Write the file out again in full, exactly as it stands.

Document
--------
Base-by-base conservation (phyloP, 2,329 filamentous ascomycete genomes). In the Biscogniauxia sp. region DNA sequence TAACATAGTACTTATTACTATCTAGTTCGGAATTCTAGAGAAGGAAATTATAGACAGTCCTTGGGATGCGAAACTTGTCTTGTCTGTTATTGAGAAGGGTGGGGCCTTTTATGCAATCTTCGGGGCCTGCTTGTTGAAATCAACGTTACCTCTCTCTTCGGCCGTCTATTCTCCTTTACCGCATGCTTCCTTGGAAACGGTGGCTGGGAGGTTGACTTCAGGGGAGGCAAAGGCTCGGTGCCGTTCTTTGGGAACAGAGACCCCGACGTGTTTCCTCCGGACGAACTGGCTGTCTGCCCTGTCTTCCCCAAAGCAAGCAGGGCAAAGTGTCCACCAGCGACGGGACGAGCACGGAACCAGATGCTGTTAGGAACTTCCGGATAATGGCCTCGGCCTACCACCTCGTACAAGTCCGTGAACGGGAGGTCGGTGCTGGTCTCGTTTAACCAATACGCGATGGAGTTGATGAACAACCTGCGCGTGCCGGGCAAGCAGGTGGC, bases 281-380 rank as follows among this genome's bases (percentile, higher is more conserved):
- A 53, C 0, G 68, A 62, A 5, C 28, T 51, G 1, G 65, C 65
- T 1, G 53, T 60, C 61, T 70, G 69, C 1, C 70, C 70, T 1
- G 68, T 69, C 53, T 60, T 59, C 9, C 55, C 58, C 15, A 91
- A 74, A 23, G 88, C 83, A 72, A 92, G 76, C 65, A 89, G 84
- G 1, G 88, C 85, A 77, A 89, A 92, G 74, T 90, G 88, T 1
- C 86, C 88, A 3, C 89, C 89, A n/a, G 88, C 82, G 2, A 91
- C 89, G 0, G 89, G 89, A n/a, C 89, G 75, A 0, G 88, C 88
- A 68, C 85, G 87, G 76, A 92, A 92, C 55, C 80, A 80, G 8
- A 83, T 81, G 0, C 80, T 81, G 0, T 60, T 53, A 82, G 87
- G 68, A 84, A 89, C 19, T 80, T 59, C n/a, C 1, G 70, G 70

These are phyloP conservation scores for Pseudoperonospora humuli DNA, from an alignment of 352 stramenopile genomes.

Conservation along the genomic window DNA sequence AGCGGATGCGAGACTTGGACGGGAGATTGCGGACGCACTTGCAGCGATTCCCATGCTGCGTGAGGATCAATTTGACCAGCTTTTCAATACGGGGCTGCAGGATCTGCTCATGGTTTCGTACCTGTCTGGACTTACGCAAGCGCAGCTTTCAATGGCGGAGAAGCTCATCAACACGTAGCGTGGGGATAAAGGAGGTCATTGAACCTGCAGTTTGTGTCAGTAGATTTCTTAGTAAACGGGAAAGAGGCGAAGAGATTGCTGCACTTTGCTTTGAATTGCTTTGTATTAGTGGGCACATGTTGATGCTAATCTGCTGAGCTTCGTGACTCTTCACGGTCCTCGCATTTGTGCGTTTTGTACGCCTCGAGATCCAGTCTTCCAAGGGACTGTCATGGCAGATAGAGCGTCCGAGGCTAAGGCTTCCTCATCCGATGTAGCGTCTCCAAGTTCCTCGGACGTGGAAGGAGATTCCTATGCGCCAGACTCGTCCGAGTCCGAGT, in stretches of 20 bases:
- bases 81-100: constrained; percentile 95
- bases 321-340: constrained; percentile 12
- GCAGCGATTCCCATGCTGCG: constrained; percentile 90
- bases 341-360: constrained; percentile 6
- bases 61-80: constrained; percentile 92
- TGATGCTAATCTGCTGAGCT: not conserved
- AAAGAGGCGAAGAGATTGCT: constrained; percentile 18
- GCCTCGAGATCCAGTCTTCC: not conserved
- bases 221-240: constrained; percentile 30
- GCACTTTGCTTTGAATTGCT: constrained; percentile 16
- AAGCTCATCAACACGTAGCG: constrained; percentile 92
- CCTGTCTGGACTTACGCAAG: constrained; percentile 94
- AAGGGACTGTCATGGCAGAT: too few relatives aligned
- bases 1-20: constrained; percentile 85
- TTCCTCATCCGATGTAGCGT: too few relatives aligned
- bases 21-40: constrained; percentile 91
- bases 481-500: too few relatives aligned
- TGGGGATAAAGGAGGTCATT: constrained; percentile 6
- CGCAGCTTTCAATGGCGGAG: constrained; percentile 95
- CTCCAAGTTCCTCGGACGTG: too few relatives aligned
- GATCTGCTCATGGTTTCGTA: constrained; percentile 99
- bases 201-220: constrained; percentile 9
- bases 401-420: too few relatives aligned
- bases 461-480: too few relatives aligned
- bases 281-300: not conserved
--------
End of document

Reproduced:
Base-by-base conservation (phyloP, 2,329 filamentous ascomycete genomes). In the Biscogniauxia sp. region DNA sequence TAACATAGTACTTATTACTATCTAGTTCGGAATTCTAGAGAAGGAAATTATAGACAGTCCTTGGGATGCGAAACTTGTCTTGTCTGTTATTGAGAAGGGTGGGGCCTTTTATGCAATCTTCGGGGCCTGCTTGTTGAAATCAACGTTACCTCTCTCTTCGGCCGTCTATTCTCCTTTACCGCATGCTTCCTTGGAAACGGTGGCTGGGAGGTTGACTTCAGGGGAGGCAAAGGCTCGGTGCCGTTCTTTGGGAACAGAGACCCCGACGTGTTTCCTCCGGACGAACTGGCTGTCTGCCCTGTCTTCCCCAAAGCAAGCAGGGCAAAGTGTCCACCAGCGACGGGACGAGCACGGAACCAGATGCTGTTAGGAACTTCCGGATAATGGCCTCGGCCTACCACCTCGTACAAGTCCGTGAACGGGAGGTCGGTGCTGGTCTCGTTTAACCAATACGCGATGGAGTTGATGAACAACCTGCGCGTGCCGGGCAAGCAGGTGGC, bases 281-380 rank as follows among this genome's bases (percentile, higher is more conserved):
- A 53, C 0, G 68, A 62, A 5, C 28, T 51, G 1, G 65, C 65
- T 1, G 53, T 60, C 61, T 70, G 69, C 1, C 70, C 70, T 1
- G 68, T 69, C 53, T 60, T 59, C 9, C 55, C 58, C 15, A 91
- A 74, A 23, G 88, C 83, A 72, A 92, G 76, C 65, A 89, G 84
- G 1, G 88, C 85, A 77, A 89, A 92, G 74, T 90, G 88, T 1
- C 86, C 88, A 3, C 89, C 89, A n/a, G 88, C 82, G 2, A 91
- C 89, G 0, G 89, G 89, A n/a, C 89, G 75, A 0, G 88, C 88
- A 68, C 85, G 87, G 76, A 92, A 92, C 55, C 80, A 80, G 8
- A 83, T 81, G 0, C 80, T 81, G 0, T 60, T 53, A 82, G 87
- G 68, A 84, A 89, C 19, T 80, T 59, C n/a, C 1, G 70, G 70

These are phyloP conservation scores for Pseudoperonospora humuli DNA, from an alignment of 352 stramenopile genomes.

Conservation along the genomic window DNA sequence AGCGGATGCGAGACTTGGACGGGAGATTGCGGACGCACTTGCAGCGATTCCCATGCTGCGTGAGGATCAATTTGACCAGCTTTTCAATACGGGGCTGCAGGATCTGCTCATGGTTTCGTACCTGTCTGGACTTACGCAAGCGCAGCTTTCAATGGCGGAGAAGCTCATCAACACGTAGCGTGGGGATAAAGGAGGTCATTGAACCTGCAGTTTGTGTCAGTAGATTTCTTAGTAAACGGGAAAGAGGCGAAGAGATTGCTGCACTTTGCTTTGAATTGCTTTGTATTAGTGGGCACATGTTGATGCTAATCTGCTGAGCTTCGTGACTCTTCACGGTCCTCGCATTTGTGCGTTTTGTACGCCTCGAGATCCAGTCTTCCAAGGGACTGTCATGGCAGATAGAGCGTCCGAGGCTAAGGCTTCCTCATCCGATGTAGCGTCTCCAAGTTCCTCGGACGTGGAAGGAGATTCCTATGCGCCAGACTCGTCCGAGTCCGAGT, in stretches of 20 bases:
- bases 81-100: constrained; percentile 95
- bases 321-340: constrained; percentile 12
- GCAGCGATTCCCATGCTGCG: constrained; percentile 90
- bases 341-360: constrained; percentile 6
- bases 61-80: constrained; percentile 92
- TGATGCTAATCTGCTGAGCT: not conserved
- AAAGAGGCGAAGAGATTGCT: constrained; percentile 18
- GCCTCGAGATCCAGTCTTCC: not conserved
- bases 221-240: constrained; percentile 30
- GCACTTTGCTTTGAATTGCT: constrained; percentile 16
- AAGCTCATCAACACGTAGCG: constrained; percentile 92
- CCTGTCTGGACTTACGCAAG: constrained; percentile 94
- AAGGGACTGTCATGGCAGAT: too few relatives aligned
- bases 1-20: constrained; percentile 85
- TTCCTCATCCGATGTAGCGT: too few relatives aligned
- bases 21-40: constrained; percentile 91
- bases 481-500: too few relatives aligned
- TGGGGATAAAGGAGGTCATT: constrained; percentile 6
- CGCAGCTTTCAATGGCGGAG: constrained; percentile 95
- CTCCAAGTTCCTCGGACGTG: too few relatives aligned
- GATCTGCTCATGGTTTCGTA: constrained; percentile 99
- bases 201-220: constrained; percentile 9
- bases 401-420: too few relatives aligned
- bases 461-480: too few relatives aligned
- bases 281-300: not conserved